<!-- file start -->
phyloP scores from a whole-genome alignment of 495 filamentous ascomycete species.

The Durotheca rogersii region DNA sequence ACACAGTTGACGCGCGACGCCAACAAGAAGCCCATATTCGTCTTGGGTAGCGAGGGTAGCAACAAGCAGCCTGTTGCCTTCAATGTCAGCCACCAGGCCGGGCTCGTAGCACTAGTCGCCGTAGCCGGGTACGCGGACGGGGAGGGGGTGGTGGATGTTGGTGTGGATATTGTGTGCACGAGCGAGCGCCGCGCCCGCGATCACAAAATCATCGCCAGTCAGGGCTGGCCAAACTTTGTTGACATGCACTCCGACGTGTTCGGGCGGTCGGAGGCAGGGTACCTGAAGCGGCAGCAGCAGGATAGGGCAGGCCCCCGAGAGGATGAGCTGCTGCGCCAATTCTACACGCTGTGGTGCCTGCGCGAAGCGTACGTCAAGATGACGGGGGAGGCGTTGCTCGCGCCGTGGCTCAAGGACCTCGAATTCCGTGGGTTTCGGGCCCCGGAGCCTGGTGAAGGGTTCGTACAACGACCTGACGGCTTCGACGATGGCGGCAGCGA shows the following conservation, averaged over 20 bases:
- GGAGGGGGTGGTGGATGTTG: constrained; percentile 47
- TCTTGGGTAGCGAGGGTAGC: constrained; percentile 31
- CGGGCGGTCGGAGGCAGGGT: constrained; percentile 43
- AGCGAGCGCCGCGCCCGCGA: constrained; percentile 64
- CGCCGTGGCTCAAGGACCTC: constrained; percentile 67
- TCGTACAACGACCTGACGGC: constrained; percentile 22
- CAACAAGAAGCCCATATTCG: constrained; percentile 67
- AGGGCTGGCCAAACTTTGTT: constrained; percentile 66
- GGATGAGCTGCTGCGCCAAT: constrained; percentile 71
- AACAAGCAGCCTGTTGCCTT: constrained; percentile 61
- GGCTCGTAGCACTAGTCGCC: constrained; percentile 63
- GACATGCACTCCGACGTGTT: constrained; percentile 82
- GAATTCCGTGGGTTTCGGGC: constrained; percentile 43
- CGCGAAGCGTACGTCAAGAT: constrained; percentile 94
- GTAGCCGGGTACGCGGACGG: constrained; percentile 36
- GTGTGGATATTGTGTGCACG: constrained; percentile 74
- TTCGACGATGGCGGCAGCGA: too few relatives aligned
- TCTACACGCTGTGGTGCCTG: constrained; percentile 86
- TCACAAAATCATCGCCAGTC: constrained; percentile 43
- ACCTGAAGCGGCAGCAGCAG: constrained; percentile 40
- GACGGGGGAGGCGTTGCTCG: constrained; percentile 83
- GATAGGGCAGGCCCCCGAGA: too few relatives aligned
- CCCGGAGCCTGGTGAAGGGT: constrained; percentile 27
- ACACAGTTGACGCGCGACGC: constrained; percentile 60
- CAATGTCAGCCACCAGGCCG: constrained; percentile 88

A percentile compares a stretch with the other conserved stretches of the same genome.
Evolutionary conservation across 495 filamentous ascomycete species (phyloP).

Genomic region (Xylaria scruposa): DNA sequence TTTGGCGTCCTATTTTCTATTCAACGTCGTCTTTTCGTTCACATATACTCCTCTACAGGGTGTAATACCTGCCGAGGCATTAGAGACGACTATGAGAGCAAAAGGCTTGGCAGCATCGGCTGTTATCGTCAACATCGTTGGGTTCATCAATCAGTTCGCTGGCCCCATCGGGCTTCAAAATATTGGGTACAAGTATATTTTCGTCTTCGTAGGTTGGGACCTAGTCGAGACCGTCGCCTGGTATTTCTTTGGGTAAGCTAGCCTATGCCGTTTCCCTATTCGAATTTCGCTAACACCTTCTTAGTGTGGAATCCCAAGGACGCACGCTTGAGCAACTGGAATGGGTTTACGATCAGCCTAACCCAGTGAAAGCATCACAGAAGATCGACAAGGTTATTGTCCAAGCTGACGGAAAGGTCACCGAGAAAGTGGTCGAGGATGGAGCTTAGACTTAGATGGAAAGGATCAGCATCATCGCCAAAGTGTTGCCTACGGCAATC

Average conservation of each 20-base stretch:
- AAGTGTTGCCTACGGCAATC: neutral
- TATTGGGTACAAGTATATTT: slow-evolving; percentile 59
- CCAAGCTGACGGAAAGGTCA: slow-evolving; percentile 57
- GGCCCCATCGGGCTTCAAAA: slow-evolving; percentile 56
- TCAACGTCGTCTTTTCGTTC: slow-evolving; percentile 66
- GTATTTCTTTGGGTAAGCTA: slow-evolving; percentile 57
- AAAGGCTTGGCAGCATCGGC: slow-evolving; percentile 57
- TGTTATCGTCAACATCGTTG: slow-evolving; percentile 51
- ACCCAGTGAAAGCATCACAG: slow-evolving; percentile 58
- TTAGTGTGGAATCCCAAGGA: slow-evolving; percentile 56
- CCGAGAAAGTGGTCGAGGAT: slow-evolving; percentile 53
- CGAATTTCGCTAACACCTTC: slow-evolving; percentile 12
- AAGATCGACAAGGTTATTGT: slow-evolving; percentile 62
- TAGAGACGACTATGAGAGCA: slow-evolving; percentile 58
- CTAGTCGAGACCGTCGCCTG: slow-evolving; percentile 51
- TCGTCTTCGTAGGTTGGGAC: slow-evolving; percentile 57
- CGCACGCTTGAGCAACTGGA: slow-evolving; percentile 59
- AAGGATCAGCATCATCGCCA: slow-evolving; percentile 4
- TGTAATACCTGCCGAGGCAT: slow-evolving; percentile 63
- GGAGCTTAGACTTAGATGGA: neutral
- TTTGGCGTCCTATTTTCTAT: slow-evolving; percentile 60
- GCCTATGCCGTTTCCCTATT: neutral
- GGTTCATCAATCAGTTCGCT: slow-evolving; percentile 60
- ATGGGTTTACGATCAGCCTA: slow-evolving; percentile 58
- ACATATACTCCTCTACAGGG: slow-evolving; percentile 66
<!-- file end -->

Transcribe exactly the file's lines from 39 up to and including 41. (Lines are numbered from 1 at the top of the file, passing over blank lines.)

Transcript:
- TGTTATCGTCAACATCGTTG: slow-evolving; percentile 51
- ACCCAGTGAAAGCATCACAG: slow-evolving; percentile 58
- TTAGTGTGGAATCCCAAGGA: slow-evolving; percentile 56